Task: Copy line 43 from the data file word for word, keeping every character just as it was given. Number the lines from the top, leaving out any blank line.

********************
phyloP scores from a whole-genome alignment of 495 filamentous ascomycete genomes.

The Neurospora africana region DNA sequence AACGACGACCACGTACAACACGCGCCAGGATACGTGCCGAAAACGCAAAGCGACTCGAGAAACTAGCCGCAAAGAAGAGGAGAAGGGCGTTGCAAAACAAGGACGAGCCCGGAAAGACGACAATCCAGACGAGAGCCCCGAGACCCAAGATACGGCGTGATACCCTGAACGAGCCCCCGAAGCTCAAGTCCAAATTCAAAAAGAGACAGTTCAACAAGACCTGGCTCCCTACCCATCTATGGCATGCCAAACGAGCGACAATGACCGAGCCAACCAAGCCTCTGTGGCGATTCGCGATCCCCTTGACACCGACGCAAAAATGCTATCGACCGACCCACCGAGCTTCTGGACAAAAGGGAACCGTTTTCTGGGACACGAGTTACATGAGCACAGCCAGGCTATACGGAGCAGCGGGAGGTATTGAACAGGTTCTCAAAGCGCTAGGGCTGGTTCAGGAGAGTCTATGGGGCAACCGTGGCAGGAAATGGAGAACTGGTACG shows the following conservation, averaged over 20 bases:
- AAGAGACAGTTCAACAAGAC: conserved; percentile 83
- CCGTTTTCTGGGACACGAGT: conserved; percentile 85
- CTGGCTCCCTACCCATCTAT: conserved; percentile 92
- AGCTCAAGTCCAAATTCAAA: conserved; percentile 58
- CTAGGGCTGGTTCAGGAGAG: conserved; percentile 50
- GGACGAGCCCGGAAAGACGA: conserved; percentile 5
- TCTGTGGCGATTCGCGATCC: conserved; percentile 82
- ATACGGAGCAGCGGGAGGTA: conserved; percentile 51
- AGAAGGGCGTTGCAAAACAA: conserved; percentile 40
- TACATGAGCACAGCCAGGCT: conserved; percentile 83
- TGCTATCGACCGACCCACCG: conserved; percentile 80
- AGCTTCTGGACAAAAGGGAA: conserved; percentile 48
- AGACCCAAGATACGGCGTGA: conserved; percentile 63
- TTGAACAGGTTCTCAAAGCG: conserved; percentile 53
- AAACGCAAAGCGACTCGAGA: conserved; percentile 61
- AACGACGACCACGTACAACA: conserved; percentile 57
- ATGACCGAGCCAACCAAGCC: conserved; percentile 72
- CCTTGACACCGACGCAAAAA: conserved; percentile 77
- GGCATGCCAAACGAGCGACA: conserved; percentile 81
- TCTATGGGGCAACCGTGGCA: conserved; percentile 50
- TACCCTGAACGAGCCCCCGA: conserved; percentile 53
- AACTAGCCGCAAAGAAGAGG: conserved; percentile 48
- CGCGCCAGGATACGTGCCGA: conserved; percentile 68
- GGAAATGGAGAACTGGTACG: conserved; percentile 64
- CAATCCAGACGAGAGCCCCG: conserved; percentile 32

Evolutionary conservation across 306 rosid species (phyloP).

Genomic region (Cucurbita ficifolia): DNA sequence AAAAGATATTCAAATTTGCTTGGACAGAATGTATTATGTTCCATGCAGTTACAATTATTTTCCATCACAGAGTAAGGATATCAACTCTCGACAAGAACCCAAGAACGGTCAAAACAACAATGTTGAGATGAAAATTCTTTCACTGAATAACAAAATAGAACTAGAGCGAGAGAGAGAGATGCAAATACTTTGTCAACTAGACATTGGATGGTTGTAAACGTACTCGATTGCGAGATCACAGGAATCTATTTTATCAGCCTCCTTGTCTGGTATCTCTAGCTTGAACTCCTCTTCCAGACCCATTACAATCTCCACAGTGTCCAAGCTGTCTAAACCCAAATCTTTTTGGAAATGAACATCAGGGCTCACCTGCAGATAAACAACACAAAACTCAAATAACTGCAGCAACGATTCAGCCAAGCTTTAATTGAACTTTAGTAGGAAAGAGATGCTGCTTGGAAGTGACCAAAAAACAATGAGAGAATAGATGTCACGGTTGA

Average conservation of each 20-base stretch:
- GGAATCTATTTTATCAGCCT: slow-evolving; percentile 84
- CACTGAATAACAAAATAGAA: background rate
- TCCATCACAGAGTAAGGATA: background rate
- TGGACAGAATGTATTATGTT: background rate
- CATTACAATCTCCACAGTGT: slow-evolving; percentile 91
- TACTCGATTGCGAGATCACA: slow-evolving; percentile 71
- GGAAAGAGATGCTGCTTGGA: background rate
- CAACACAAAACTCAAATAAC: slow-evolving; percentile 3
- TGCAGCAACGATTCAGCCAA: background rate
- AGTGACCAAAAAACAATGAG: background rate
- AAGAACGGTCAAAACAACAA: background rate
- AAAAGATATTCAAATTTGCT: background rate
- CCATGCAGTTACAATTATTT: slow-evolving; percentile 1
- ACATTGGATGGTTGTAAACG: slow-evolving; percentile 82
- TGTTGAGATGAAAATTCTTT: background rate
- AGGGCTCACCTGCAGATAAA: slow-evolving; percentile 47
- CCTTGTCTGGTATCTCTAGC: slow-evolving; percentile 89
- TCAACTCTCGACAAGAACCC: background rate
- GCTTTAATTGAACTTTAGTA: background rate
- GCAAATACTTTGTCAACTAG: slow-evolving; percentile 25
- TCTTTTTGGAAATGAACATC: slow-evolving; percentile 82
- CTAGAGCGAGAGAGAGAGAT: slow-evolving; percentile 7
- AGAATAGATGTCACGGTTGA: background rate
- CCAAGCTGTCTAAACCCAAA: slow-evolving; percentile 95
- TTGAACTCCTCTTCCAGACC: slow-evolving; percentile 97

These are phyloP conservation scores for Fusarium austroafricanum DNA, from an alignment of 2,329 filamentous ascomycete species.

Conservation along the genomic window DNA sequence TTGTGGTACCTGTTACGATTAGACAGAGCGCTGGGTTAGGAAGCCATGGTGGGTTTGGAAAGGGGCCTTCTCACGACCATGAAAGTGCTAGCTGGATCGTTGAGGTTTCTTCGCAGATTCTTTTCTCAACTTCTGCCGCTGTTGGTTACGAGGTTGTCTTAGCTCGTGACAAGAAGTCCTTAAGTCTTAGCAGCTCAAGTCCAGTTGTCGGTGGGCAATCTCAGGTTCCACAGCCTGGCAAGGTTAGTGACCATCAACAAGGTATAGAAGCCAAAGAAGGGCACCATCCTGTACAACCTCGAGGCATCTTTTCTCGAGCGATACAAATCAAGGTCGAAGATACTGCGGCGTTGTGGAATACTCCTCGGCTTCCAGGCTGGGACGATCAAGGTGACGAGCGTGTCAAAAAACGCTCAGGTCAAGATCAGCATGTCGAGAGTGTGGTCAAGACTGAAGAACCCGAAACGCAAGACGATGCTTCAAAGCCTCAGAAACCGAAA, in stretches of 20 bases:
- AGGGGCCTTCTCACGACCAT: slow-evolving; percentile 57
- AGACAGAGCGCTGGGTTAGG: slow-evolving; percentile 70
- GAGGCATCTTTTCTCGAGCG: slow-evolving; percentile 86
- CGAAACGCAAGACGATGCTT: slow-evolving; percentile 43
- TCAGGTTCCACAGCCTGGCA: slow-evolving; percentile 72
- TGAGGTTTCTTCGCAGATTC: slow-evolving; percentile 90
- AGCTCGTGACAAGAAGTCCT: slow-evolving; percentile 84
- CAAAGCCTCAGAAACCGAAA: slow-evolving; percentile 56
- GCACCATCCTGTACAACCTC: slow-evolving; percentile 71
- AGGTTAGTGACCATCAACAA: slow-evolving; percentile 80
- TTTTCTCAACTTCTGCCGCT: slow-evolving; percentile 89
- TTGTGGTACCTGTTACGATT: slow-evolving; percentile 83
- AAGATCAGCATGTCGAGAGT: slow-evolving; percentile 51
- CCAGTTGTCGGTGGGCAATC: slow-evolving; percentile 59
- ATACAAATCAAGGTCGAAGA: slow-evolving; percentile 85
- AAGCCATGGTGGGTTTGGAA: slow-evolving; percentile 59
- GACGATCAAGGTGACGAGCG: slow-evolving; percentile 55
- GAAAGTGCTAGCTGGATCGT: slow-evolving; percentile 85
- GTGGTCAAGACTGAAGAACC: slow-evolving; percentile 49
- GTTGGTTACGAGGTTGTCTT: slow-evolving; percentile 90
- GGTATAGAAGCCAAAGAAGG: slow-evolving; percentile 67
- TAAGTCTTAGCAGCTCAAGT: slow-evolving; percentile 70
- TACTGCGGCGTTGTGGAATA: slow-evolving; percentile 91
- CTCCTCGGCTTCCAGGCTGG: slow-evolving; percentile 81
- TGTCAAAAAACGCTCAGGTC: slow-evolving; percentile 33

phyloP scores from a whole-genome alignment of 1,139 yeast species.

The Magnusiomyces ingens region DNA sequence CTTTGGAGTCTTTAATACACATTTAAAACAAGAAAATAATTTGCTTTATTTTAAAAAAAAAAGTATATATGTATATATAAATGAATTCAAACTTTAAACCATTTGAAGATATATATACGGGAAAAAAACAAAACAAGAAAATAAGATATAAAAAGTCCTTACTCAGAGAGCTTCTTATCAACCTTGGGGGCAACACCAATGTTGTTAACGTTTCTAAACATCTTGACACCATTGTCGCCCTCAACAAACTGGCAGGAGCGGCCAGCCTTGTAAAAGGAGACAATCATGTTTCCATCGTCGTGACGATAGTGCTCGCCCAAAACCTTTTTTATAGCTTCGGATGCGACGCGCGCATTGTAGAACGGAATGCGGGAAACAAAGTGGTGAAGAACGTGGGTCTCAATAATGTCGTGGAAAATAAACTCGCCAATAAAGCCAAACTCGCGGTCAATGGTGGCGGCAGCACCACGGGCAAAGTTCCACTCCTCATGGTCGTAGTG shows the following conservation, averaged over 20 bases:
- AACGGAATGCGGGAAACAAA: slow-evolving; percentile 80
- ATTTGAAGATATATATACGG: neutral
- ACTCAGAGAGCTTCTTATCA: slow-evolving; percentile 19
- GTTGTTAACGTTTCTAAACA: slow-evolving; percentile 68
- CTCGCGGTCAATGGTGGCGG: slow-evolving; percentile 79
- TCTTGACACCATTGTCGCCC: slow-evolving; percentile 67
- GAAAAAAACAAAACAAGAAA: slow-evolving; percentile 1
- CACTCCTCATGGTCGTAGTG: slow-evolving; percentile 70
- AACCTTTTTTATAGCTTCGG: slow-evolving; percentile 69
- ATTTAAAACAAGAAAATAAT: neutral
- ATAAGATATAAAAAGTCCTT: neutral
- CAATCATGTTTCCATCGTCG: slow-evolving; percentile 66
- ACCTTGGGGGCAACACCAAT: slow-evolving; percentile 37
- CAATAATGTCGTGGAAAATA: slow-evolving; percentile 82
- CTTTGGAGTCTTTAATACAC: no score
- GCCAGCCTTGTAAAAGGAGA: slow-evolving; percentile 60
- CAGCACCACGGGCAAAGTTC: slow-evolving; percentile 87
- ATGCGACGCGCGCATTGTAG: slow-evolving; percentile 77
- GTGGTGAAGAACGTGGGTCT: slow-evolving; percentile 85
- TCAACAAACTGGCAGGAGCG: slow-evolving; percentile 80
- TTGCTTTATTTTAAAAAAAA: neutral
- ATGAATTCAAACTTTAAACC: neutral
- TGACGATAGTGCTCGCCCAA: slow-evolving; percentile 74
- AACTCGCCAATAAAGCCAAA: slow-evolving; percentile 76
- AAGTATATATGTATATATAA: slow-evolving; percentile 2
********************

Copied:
- CCATGCAGTTACAATTATTT: slow-evolving; percentile 1